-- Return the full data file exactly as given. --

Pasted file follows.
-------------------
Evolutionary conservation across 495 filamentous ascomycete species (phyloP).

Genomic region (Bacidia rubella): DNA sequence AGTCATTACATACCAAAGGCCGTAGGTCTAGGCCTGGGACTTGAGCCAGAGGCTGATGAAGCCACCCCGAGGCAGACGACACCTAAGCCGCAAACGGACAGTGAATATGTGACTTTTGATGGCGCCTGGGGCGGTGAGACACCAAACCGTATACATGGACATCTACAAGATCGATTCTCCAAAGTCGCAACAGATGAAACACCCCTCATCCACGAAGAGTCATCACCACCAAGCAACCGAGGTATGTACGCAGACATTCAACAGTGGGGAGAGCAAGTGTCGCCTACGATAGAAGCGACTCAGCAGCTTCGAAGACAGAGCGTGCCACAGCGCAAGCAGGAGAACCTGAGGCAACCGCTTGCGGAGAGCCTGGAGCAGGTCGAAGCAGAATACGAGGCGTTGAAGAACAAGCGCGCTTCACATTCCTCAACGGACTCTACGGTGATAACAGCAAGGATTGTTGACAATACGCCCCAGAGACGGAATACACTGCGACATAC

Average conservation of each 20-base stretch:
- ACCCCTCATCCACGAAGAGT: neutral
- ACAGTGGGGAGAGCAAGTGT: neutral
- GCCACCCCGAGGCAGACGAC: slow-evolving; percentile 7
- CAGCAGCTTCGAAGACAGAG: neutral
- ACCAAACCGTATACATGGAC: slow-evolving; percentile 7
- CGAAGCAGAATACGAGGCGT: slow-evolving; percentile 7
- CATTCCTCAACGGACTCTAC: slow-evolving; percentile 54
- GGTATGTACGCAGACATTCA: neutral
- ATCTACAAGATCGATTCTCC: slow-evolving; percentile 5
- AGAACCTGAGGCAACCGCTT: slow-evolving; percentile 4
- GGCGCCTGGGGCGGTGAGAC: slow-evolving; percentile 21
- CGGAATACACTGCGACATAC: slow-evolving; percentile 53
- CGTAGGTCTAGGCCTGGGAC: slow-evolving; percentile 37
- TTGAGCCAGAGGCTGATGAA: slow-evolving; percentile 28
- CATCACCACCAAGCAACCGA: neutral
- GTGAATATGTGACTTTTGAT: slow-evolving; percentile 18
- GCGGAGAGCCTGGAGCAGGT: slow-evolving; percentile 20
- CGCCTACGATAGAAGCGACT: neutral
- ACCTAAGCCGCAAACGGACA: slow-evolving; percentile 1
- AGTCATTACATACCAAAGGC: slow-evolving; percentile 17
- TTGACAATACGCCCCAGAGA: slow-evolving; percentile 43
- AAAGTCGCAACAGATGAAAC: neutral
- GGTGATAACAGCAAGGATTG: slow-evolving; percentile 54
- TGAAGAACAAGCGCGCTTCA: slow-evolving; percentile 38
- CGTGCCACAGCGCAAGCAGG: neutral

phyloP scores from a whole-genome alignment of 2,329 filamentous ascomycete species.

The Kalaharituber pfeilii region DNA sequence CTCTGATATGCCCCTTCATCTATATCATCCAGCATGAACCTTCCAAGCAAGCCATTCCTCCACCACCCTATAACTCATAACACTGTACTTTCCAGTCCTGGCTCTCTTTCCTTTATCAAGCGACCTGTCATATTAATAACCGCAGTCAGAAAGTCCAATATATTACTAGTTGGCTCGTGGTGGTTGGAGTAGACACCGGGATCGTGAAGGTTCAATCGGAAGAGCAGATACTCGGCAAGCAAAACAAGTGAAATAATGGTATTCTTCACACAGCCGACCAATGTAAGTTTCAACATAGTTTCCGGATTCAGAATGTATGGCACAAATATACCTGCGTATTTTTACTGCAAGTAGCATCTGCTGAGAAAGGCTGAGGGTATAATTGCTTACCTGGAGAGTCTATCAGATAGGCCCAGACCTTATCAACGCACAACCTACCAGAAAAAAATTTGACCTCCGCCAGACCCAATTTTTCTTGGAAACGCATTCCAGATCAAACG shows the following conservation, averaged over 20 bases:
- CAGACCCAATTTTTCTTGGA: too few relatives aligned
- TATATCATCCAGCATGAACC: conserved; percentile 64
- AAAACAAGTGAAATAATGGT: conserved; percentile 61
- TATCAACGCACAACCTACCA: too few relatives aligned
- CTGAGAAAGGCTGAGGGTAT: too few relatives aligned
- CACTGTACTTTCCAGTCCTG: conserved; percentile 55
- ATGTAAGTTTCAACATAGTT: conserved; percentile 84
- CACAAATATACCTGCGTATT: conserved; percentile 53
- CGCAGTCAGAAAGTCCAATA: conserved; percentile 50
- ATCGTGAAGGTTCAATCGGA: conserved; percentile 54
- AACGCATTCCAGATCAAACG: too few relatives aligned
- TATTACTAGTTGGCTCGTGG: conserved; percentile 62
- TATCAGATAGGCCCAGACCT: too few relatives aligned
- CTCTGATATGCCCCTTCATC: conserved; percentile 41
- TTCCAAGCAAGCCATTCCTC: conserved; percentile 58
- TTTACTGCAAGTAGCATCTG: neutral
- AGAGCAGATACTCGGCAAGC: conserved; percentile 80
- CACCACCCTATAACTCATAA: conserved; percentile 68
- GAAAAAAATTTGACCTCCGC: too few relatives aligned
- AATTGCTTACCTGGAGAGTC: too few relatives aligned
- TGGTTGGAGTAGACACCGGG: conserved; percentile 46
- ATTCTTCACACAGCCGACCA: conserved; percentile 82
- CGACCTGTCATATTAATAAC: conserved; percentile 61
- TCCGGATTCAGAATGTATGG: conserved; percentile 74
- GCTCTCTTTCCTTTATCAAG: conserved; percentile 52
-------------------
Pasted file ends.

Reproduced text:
Evolutionary conservation across 495 filamentous ascomycete species (phyloP).

Genomic region (Bacidia rubella): DNA sequence AGTCATTACATACCAAAGGCCGTAGGTCTAGGCCTGGGACTTGAGCCAGAGGCTGATGAAGCCACCCCGAGGCAGACGACACCTAAGCCGCAAACGGACAGTGAATATGTGACTTTTGATGGCGCCTGGGGCGGTGAGACACCAAACCGTATACATGGACATCTACAAGATCGATTCTCCAAAGTCGCAACAGATGAAACACCCCTCATCCACGAAGAGTCATCACCACCAAGCAACCGAGGTATGTACGCAGACATTCAACAGTGGGGAGAGCAAGTGTCGCCTACGATAGAAGCGACTCAGCAGCTTCGAAGACAGAGCGTGCCACAGCGCAAGCAGGAGAACCTGAGGCAACCGCTTGCGGAGAGCCTGGAGCAGGTCGAAGCAGAATACGAGGCGTTGAAGAACAAGCGCGCTTCACATTCCTCAACGGACTCTACGGTGATAACAGCAAGGATTGTTGACAATACGCCCCAGAGACGGAATACACTGCGACATAC

Average conservation of each 20-base stretch:
- ACCCCTCATCCACGAAGAGT: neutral
- ACAGTGGGGAGAGCAAGTGT: neutral
- GCCACCCCGAGGCAGACGAC: slow-evolving; percentile 7
- CAGCAGCTTCGAAGACAGAG: neutral
- ACCAAACCGTATACATGGAC: slow-evolving; percentile 7
- CGAAGCAGAATACGAGGCGT: slow-evolving; percentile 7
- CATTCCTCAACGGACTCTAC: slow-evolving; percentile 54
- GGTATGTACGCAGACATTCA: neutral
- ATCTACAAGATCGATTCTCC: slow-evolving; percentile 5
- AGAACCTGAGGCAACCGCTT: slow-evolving; percentile 4
- GGCGCCTGGGGCGGTGAGAC: slow-evolving; percentile 21
- CGGAATACACTGCGACATAC: slow-evolving; percentile 53
- CGTAGGTCTAGGCCTGGGAC: slow-evolving; percentile 37
- TTGAGCCAGAGGCTGATGAA: slow-evolving; percentile 28
- CATCACCACCAAGCAACCGA: neutral
- GTGAATATGTGACTTTTGAT: slow-evolving; percentile 18
- GCGGAGAGCCTGGAGCAGGT: slow-evolving; percentile 20
- CGCCTACGATAGAAGCGACT: neutral
- ACCTAAGCCGCAAACGGACA: slow-evolving; percentile 1
- AGTCATTACATACCAAAGGC: slow-evolving; percentile 17
- TTGACAATACGCCCCAGAGA: slow-evolving; percentile 43
- AAAGTCGCAACAGATGAAAC: neutral
- GGTGATAACAGCAAGGATTG: slow-evolving; percentile 54
- TGAAGAACAAGCGCGCTTCA: slow-evolving; percentile 38
- CGTGCCACAGCGCAAGCAGG: neutral

phyloP scores from a whole-genome alignment of 2,329 filamentous ascomycete species.

The Kalaharituber pfeilii region DNA sequence CTCTGATATGCCCCTTCATCTATATCATCCAGCATGAACCTTCCAAGCAAGCCATTCCTCCACCACCCTATAACTCATAACACTGTACTTTCCAGTCCTGGCTCTCTTTCCTTTATCAAGCGACCTGTCATATTAATAACCGCAGTCAGAAAGTCCAATATATTACTAGTTGGCTCGTGGTGGTTGGAGTAGACACCGGGATCGTGAAGGTTCAATCGGAAGAGCAGATACTCGGCAAGCAAAACAAGTGAAATAATGGTATTCTTCACACAGCCGACCAATGTAAGTTTCAACATAGTTTCCGGATTCAGAATGTATGGCACAAATATACCTGCGTATTTTTACTGCAAGTAGCATCTGCTGAGAAAGGCTGAGGGTATAATTGCTTACCTGGAGAGTCTATCAGATAGGCCCAGACCTTATCAACGCACAACCTACCAGAAAAAAATTTGACCTCCGCCAGACCCAATTTTTCTTGGAAACGCATTCCAGATCAAACG shows the following conservation, averaged over 20 bases:
- CAGACCCAATTTTTCTTGGA: too few relatives aligned
- TATATCATCCAGCATGAACC: conserved; percentile 64
- AAAACAAGTGAAATAATGGT: conserved; percentile 61
- TATCAACGCACAACCTACCA: too few relatives aligned
- CTGAGAAAGGCTGAGGGTAT: too few relatives aligned
- CACTGTACTTTCCAGTCCTG: conserved; percentile 55
- ATGTAAGTTTCAACATAGTT: conserved; percentile 84
- CACAAATATACCTGCGTATT: conserved; percentile 53
- CGCAGTCAGAAAGTCCAATA: conserved; percentile 50
- ATCGTGAAGGTTCAATCGGA: conserved; percentile 54
- AACGCATTCCAGATCAAACG: too few relatives aligned
- TATTACTAGTTGGCTCGTGG: conserved; percentile 62
- TATCAGATAGGCCCAGACCT: too few relatives aligned
- CTCTGATATGCCCCTTCATC: conserved; percentile 41
- TTCCAAGCAAGCCATTCCTC: conserved; percentile 58
- TTTACTGCAAGTAGCATCTG: neutral
- AGAGCAGATACTCGGCAAGC: conserved; percentile 80
- CACCACCCTATAACTCATAA: conserved; percentile 68
- GAAAAAAATTTGACCTCCGC: too few relatives aligned
- AATTGCTTACCTGGAGAGTC: too few relatives aligned
- TGGTTGGAGTAGACACCGGG: conserved; percentile 46
- ATTCTTCACACAGCCGACCA: conserved; percentile 82
- CGACCTGTCATATTAATAAC: conserved; percentile 61
- TCCGGATTCAGAATGTATGG: conserved; percentile 74
- GCTCTCTTTCCTTTATCAAG: conserved; percentile 52